Storage Allocation Units (SAU) is Datacores "blocksize" when formatting a pool. At creation time of the pool you have to define the size of each SAU, ranging from 4MB to 1024MB with a default size of 128MB. With a SAU of 128MB, you can create pools with ~1PB of size. If you want to have the ability to add more than 1PB of diskspace to a pool, you have to take larger SAU sizes.
The SAU size can only be set at pool creation time. There is no way to change it afterwards.
Datacore recommends a SAU of 128MB with SSY-V. In former version like SANsymphony7 or SANmelody, the recommendation was to lower the SAU size for virtualized environments because with a lower SAU size, there will be smaller data chunks.
For example: if you have a SAU of 128MB and a data packet of 1GB in size, this data packet will be split in eight subpackets, spread across eight disks in your pool. If you have more disks in your pool, this 1GB packet will not use more than these eight disks.
If you lower the SAU to 8MB this would result in 128 data packets spread across all your disks. This way you would use all disks and the chance to profit from this disk layout is much higher than with a higher SAU.
This example is a bit unworldly but can give you a reason why formerly a lower SAU size was practically used.
With these information in mind we can calculate what maximum pool size each SAU increment supports. Unfortunately you have to calculate yourself because there is no such information officially released by Datacore.
The following table shows each combination based on the fact that 128MB SAU supports 1PB pool size.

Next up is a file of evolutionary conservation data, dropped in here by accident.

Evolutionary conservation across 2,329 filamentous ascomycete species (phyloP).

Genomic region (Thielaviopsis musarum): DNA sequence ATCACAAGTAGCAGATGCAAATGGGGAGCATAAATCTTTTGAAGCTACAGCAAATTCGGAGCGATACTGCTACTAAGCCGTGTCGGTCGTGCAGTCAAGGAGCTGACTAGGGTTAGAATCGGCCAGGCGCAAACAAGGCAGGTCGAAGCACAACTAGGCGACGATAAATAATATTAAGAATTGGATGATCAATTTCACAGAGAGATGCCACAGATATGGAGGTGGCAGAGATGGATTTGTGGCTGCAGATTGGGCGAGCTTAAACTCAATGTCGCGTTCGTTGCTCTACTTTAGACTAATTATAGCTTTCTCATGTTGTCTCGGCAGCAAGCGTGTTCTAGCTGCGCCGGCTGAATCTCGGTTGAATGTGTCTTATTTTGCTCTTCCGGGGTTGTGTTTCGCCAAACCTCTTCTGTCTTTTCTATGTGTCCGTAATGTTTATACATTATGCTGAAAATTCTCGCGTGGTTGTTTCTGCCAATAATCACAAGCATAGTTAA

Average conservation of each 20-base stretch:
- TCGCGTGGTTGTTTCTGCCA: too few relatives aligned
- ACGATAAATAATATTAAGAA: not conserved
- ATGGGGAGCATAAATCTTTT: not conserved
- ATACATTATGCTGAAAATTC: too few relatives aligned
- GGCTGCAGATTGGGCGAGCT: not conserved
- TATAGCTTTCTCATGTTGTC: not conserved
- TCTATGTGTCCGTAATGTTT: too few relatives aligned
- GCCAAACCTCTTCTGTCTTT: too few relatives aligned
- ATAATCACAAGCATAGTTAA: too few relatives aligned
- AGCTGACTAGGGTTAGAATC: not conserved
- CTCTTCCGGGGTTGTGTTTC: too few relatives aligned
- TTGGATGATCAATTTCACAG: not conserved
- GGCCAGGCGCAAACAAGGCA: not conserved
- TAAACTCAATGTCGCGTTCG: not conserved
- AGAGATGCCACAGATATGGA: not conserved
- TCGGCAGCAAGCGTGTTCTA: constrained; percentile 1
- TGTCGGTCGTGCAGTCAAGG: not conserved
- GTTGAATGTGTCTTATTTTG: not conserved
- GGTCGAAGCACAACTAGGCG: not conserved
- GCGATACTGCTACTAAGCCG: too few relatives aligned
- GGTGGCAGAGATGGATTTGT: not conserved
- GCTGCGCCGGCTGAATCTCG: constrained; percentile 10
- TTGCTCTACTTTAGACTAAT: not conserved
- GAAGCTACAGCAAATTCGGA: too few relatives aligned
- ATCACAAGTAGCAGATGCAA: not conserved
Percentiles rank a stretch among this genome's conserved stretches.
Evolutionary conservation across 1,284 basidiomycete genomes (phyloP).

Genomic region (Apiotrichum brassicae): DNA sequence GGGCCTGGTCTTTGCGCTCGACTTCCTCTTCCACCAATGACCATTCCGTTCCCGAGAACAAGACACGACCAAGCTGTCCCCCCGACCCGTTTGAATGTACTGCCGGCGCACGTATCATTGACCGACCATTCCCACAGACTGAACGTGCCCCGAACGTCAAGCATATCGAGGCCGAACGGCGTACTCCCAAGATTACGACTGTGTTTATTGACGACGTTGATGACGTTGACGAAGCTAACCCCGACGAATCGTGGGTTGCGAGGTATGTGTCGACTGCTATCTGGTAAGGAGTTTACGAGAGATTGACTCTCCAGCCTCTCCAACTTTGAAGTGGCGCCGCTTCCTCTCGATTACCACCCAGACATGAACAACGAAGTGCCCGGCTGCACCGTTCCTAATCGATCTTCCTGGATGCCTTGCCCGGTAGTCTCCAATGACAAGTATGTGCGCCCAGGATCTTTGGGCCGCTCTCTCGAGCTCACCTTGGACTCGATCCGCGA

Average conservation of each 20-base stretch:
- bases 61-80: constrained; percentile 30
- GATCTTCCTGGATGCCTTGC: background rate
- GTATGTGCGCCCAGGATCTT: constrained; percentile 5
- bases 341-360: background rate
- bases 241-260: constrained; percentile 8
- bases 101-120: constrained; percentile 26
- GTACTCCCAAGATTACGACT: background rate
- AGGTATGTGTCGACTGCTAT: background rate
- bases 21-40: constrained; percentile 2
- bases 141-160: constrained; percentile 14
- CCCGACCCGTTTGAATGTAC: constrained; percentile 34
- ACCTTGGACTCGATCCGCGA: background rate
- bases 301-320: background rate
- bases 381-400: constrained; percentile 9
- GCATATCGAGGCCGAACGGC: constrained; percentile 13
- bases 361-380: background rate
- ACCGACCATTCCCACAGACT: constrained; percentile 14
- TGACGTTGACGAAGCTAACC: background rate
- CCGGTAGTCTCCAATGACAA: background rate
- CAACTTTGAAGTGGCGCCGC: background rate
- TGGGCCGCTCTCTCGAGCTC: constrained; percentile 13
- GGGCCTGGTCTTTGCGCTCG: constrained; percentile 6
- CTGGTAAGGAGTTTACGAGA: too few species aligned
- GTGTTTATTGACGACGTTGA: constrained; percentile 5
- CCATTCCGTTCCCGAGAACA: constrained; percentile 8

|SAU size||Maximum pool size|
The problem with this table is, that it is not correct. Assuming 8MB SAU size, you should have the ability to create disk pools with ~64TB of capacity.
We recently tried to upgrade a pool with initial ~31TB with additional 4TB of space. As soon as we try to add a single drive to this pool, the GUI throws an error that the disk can't be added.
This is rather annoying than problematic but the second reaction of that task is that the whole pool goes offline and can't be accessed anymore.
This is really something I haven't expected. It might be okay to deny the disk addition because of some non-documented limit but why does the pool go offline?
Fortunately you can bring the pool back online by simply rescanning the storage HBAs but it should never happen that a pool goes down just becasue of a simple "add disk" action.
We tried this procedure with SANsymphony 7 and SANsymphony-V8/9 and always got the same errors and pool problems.
Calling Datacore support and asking them for help didn't do anything so for the moment the only recommendation from the support guys is to delete the pool, recreate it with a SAU of 128MB and rebuild all mirrors.
Funny thing with 31TB of data......